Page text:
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Jordan Peterson: Who he is, what he believes, how he teaches - why you should think twice about him

PART 1 of 3


Jordan B Peterson (JBP) is a Canadian psychologist and academic, who is now a full-time self-help author, speaker and content creator. A lot of people have found his folksy self-help advice to be inspirational and useful, and they're impressed with his rhetorical style. He has millions of fans around the world, most of whom follow him closely.


He probably has even more detractors, though, mainly because his path to fame has been to pick on culture war issues and use his rhetorical skills to take fairly banal right wing talking points, dial up the intensity and make them sound like life and death choices. He's done this on the use of LGBTQI people's pronouns, vaccine hesitation and more recently on climate change, amongst other issues.


I have been following him since he started to rise to fame, and I believe that the evidence of a power-hungry, ultra-conservative, right-wing misogynist and homophobe were there from the very beginning. And now that he is free of his academic position and psychology practice and making his money from being a full-time culture war provocateur, it's just getting worse and worse. I believe his worldview is damaging and dangerous, and the young men who listen to him and follow his advice (this is his preferred target market) will turn out to be amongst the most toxic men ever if they don't step back and take stock of what JBP is actually telling him. In my opinion, his worldview and teachings will entrench misogyny and racism into society at best, and at worst be the foundations for fascist uprisings and violence.


But there lies the problem. Because of his particular style of teaching, it's almost impossible to parse individual sentences or short clips. He speaks in such a roundabout way that almost poetic, and always gives him a way to claim he's been misunderstood - in fact, he uses this technique even in the middle of interviews, where he'll say something, be asked about it, and literally just say he didn't mean what the interviewer thought he meant. He's well read and smart, and very good with weaving long, winding sentences together and taking detours in his thinking, that end up not answering questions or engaging in the actual topic - but nevertheless sounding profound. Or maybe just poetic. If you try and actually understand what he is saying, it is both illusive and frustrating. (NOTE: I am talking here more about his speeches, lectures and podcasts, rather than his two books of Rules. His first book, before he was famous, is just like his talks.)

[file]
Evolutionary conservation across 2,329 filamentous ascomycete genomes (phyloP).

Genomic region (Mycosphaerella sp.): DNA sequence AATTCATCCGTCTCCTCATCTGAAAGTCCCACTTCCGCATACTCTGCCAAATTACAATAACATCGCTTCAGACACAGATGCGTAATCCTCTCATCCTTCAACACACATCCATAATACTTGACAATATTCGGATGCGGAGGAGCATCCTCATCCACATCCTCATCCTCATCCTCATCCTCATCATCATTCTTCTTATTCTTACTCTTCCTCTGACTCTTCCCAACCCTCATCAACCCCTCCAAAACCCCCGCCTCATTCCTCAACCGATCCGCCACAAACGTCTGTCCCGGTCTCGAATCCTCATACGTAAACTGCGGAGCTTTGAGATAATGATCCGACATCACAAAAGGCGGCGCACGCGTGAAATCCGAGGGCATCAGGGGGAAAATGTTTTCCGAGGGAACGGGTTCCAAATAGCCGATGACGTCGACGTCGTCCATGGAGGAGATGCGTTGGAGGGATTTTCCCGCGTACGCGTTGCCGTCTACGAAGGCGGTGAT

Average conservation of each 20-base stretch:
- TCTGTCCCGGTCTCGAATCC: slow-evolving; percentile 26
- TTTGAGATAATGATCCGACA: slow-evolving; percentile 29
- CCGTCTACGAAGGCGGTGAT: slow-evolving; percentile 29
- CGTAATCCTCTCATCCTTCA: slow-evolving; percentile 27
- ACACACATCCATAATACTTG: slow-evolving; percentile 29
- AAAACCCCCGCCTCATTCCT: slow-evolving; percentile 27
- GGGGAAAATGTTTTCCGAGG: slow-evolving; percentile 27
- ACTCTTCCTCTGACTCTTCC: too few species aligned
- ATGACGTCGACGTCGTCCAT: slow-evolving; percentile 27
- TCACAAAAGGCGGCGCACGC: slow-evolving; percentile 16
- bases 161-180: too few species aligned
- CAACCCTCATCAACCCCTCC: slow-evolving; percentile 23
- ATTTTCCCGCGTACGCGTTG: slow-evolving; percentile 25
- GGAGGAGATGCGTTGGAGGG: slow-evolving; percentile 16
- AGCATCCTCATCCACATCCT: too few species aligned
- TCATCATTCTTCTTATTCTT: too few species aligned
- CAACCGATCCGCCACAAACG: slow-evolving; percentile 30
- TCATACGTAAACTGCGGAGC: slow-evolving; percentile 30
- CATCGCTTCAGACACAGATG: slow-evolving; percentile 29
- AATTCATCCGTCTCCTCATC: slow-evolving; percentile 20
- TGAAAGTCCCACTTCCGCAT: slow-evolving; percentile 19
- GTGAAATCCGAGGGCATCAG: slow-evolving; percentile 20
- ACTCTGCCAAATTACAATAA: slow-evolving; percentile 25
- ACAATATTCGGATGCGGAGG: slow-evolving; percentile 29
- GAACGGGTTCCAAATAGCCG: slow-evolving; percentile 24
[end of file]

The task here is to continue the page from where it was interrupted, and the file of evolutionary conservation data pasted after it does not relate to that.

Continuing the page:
So, I have waited for some time to collate a number of response videos, podcasts and articles to JBP, put together by people who had the time and resources to take a full JBP interview or video and unpack it, rebutt it and help us understand what is really being said. When you see this, you will realise just how dangerous and damaging JBP's worldview and teachings are. But first you will realise just how banal his points are too.


You'll need quite a long time to listen to all of these (I will post them in three parts) - most of them are longer even than JBP's ramblings. I've tried to label them clearly enough for you to pick and choose not just content, but also style. Most of the people with time, resources and inclination to rebutt and decode JBP also realise that a sentence-by-sentence analysis will not be the best response, and they end up being a bit snarky (and sometimes sweary). JBP will do that to you if you actually take him seriously - so if you're a JBP fan, you shouldn't have a problem listening to the style of some of these critiques. You might find some of these responses are not the style you prefer - I hope you persevere and listen to what they're saying, and not just HOW they're saying it (you do, after all, give that precise grace to JBP if you're a fan of his).


I am not going to link to any JBP clips - I do not want to give him airtime. I think the people who rebutt him give plenty of clips and do so in context and fairly, but if you want to do this properly, you might have to listen to the JBP clips as well (good luck).


I will do this in three parts over the next few days. In this first post, I'll just provide some info related to his background. In Part 2, I'll largely look at his content, and Part 3 at his style.